Last edited by Laserbuilder; 11-15-2017 at 11:44.

  7. #7
    mixedgas's Avatar
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    Quote Originally Posted by Laserbuilder View Post
    Update: the power unit appears to be functional, I only need to defeat an interlock that doesn't allow me to switch on the HVDC section in a regular way, with a button on the front panel.
    ~

    From past experience I would not hit tube electrodes with an a high energy discharge in air if I wanted to recover the tube for Xenon or Argon. Bad things happen with oxidation and heat transfer from the nitrogen. Nitrogen plasmas get very hot compared to inert gasses.
    ~
    Low pressure Xenon has a light silver/grey color with tinges of blue in weak discharges such as tesla coils, and the plasma forms into glowing threads in many cases. Air is always violet or purple with orange at the electrodes and forms uniform plasmas.

    Steve
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  8. #8

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    Which wavelengthes can I expect from this tube when refilled with Argon? Will it lase on regular blue-green lines or will there be other ones with pulsed energizing? Looking at the pulse forming network I can say that it supplies long pulses with a moderate (a few kV) voltage at low rep rate. Not sharp HV pulses like in a nitrogen or Cu laser.

  9. #9
    mixedgas's Avatar
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    488, 514, 476, 457 , a few others, at about 1/3rd the strength of what it would do in Xenon. No visible lines that do not otherwise exist in a CW Argon laser. However there will be, depending on optics and the windows, some possible, powerful UV lines that do not exist in a normal CW laser. No matter what you do, if the mirrors are even close to aligned, you will get 488 as its nearly super-radiant when ran pulsed.
    ~
    Xenon is not stable in CW ion service, but its three main green and blue lines are amazingly high gain when pulsed. What you have is probably a pump for a pulsed dye laser or for a resistor trimmer in making integrated circuit chips or hybrid modules. That was the main use in the United States for the few Xenon lasers that were produced.
    ~
    The trick is determining if the fill stem for pumping the gas is made of borosilicate glass or Quartz. Being an American technician, I have no idea what the old GOST standard materials are for Borosilicate Glass, Glass to Metal Seals, or for Quartz to metal seals. I imagine they are analogs of 7740 Pyrex, 7052 or 7070 Sealing glass, 3320 intermediate glass (yellow-green in color) for graded expansion seals, and Kovar alloy for the Borosilicate, and Molybdenum for sealing to quartz.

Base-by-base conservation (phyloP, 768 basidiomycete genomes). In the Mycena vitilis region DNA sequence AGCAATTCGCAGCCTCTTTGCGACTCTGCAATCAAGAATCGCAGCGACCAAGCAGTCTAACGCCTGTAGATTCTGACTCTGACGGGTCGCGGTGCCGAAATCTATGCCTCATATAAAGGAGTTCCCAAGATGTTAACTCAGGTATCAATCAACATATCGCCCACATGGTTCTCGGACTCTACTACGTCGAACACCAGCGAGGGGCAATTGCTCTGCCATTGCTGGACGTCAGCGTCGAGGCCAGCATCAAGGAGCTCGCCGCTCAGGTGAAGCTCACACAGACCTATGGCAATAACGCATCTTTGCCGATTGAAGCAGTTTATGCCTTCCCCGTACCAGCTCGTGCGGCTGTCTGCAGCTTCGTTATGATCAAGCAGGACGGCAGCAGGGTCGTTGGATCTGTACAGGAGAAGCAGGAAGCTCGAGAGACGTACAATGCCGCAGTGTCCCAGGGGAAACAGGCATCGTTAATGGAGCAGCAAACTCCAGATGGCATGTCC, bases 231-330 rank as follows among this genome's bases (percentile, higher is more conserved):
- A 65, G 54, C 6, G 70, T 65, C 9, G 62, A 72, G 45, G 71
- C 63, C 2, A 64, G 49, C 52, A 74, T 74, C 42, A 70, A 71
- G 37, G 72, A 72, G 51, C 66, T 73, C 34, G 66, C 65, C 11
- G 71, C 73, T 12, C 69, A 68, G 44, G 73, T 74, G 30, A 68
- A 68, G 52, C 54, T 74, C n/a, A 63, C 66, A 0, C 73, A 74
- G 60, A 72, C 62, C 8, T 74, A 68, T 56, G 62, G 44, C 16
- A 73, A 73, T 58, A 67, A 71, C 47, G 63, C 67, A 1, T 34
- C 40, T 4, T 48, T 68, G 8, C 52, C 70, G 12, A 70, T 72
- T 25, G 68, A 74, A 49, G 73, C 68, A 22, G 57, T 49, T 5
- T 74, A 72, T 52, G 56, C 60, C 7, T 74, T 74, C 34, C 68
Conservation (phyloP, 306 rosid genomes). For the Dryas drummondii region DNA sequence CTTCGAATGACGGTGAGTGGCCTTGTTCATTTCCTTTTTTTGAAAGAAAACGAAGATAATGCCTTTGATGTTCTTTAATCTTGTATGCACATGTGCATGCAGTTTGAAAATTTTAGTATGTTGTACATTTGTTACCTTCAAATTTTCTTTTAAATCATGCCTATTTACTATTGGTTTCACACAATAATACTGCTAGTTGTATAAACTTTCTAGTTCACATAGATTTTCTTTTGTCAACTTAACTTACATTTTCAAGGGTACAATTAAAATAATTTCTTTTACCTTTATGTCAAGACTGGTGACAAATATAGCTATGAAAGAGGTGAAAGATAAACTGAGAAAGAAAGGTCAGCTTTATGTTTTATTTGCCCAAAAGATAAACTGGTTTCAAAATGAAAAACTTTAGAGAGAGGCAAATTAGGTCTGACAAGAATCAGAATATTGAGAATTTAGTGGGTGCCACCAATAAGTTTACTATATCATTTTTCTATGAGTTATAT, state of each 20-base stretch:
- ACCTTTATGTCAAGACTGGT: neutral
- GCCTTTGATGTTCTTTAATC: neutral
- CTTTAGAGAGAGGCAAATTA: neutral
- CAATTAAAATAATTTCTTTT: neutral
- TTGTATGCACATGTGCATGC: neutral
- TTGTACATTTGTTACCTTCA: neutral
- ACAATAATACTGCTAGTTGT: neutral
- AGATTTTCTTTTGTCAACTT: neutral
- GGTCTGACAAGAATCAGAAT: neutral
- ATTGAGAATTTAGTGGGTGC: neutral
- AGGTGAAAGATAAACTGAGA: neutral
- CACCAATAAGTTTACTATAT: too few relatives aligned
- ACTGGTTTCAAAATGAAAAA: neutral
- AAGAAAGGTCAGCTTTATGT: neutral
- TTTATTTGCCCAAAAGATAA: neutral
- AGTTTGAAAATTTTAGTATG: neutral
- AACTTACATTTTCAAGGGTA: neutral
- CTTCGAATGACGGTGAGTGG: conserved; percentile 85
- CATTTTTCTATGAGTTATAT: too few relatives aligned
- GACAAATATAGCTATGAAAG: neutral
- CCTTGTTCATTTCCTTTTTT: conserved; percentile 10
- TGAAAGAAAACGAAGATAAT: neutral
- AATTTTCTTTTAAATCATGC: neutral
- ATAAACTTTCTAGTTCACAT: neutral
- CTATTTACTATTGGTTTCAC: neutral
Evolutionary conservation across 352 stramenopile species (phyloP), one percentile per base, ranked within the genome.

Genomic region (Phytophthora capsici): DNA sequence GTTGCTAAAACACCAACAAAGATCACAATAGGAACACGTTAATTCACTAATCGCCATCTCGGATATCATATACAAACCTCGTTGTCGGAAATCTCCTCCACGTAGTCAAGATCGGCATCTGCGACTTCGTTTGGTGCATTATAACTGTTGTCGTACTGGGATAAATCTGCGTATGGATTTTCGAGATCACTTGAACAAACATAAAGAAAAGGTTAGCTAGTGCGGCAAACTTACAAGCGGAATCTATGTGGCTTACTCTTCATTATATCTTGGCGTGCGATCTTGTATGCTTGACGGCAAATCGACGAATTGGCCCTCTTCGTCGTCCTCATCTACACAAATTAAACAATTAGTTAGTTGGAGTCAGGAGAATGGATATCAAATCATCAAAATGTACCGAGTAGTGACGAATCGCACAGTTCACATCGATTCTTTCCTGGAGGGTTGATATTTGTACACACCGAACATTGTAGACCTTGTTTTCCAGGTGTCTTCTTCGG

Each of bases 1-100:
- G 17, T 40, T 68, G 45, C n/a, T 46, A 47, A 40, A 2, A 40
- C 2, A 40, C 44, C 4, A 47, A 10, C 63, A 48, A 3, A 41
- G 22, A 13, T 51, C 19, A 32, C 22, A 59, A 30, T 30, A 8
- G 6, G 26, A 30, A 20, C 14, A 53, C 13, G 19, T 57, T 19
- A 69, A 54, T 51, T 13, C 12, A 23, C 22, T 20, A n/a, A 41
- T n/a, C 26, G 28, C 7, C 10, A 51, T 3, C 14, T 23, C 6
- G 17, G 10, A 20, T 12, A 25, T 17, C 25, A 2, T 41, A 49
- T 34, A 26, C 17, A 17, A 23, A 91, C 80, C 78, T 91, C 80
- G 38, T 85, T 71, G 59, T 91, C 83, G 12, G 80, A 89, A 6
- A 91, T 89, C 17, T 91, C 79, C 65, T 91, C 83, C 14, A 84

The odds of it being made from leaded glass such as Corning 80 and Dument or Housekeeper seals are nil.
    ~
    Well, after a quick Google, it looks like the available sealing materials are the same alloys and the glass is very similar in expansion to their Western versions, except Kovar is spelled with a Cyrillic equivalent to the "C" sound.
    http://www.relay-start.ru/en/product...ail.php?ID=402
    !~
    The reason why I mention that is two glass tubes have to match each other in expansion rate within 7 parts per million to fusion seal without cracking. So a glass to metal seal will usually have 3 or more different types of glass in it and a very special low expansion alloy. This influences what glass a glassblower would use for a laser tube. For example, many sealed mirror hene lasers are made of 7052 glass, with Kovar ends.
    ~
    If this little laser will lase, imagine what that properly designed tube with a huge pulse engine will do..

    http://pulslaser.de see the ionen laser..

    ~
    Steve
    Last edited by mixedgas; Yesterday at 07:48.
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  10. #10

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    Ok, than it makes sense refilling it with Argon. Xenon is bloody expensive and hard to get... the tube glows like this now, when powered from a neon sign transformer.

    kh8LL9btONc.jpg